The schema for models does not, however, provide information specific to UML element types, such as interface operations or class attributes. If this information is needed for a report (and it usually is), you'll have to connect to the data source for the given UML element using a dynamic data source connection and a UML element–specific schema such as the schema for interfaces (shown in the right half of Figure 4).

Template authoring can start after the schemas have been loaded into Document Studio. Begin with the part of the template that prints out the packages contained directly on the top level of the model, as well as the diagrams within those packages. These require the queries in the schema UML Model.

The initial template extracts the model description first ($63). A container has been defined to extract all nested packages (query $1) of the model, including the package name (as heading) and package description. The diagrams (query $4) are extracted next with the UML diagram image and description. Notice that the query named Description is used to extract rich text descriptions from model elements, whereas the query named description is used for the similar purpose for diagrams. See Figure 5.

Figure 5. Package details and diagrams
Basic template for extracting     package
Basic template for extracting package

Reusing templates

Always reuse existing templates as much as possible to save work. Before Rational Publishing Engine 1.2, reuse was supported in terms of snippets - small template fragments that could be registered and inserted directly using the palette. With Rational Publishing Engine 1.2, this has changed. You can now import template fragments directly, either by physically embedding the templates or by dynamically referencing a template.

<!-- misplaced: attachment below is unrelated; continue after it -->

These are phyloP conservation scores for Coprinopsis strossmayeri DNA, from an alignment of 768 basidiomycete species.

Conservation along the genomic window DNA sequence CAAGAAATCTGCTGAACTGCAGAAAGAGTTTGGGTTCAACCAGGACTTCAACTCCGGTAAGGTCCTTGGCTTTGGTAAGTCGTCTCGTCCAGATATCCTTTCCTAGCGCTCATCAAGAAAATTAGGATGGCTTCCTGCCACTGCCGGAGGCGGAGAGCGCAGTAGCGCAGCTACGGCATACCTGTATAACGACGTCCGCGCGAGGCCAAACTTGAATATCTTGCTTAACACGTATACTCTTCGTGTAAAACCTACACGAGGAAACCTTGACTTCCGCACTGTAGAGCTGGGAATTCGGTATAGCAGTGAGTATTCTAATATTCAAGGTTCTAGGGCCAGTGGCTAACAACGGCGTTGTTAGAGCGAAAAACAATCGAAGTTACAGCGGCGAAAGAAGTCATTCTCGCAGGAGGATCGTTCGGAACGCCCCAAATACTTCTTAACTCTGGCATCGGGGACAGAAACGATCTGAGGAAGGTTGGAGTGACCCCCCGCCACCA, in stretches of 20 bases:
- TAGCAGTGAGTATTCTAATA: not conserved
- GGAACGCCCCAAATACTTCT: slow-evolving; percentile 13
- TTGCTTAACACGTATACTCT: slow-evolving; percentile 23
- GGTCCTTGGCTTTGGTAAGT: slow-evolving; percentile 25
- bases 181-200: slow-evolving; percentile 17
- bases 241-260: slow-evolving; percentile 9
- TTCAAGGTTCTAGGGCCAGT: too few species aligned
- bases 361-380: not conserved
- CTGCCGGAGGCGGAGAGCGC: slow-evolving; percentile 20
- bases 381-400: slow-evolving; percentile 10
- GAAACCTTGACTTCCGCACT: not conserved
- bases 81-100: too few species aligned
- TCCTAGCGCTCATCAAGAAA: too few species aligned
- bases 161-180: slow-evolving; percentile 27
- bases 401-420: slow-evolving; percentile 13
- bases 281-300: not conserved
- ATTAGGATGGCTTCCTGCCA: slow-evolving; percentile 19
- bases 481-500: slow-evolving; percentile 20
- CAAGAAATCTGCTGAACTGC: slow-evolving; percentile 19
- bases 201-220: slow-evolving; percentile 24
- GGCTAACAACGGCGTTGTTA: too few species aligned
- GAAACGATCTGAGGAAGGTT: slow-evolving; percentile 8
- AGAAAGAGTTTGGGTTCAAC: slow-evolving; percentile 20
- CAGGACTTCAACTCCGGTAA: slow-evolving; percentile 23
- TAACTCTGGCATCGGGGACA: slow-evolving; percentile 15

Embedding is good if the template needs to be modified in the current context; dynamic referencing is appropriate if the reused template needs to be maintained centrally for all referencing templates. The reusable templates can be stored directly on the file system or in a central library on a web server.

Importing a referenced template

In the template shown in Figure 5, the master page (top element) has been imported as a referenced template. This choice has the advantage that company layout standards for headers and footers can be maintained centrally and reused (and modified) in all templates, even existing ones.

Following the container for rendering diagrams, define a table to extract information regarding the UML classifiers of the package. You can do this by iterating over all elements (query $78) filtering those that are classifiers (see Figure 6).

Figure 6. Package elements
Basic template fragment for package elements
Basic template fragment for package elements

The filter is defined as a condition with the following definition:

superTypes.indexOf( "uml:Classifier") != -1  && concreteType != "uml:Association"

The next step in defining the template is to turn it into a template that extracts information (recursively) about the packages. At the same time, it lets the package hierarchy be reflected by proper numbering of the section titles. See Figure 7.

Figure 7. Recursion and section numbering
Properties for recursion and section numbering
Properties for recursion and section numbering

To achieve recursion, first set two properties of the query ($1) that iterates over the nested packages (see left half of Figure 7):

  • Recursive Level, which defines the depth of the recursion (set to 5)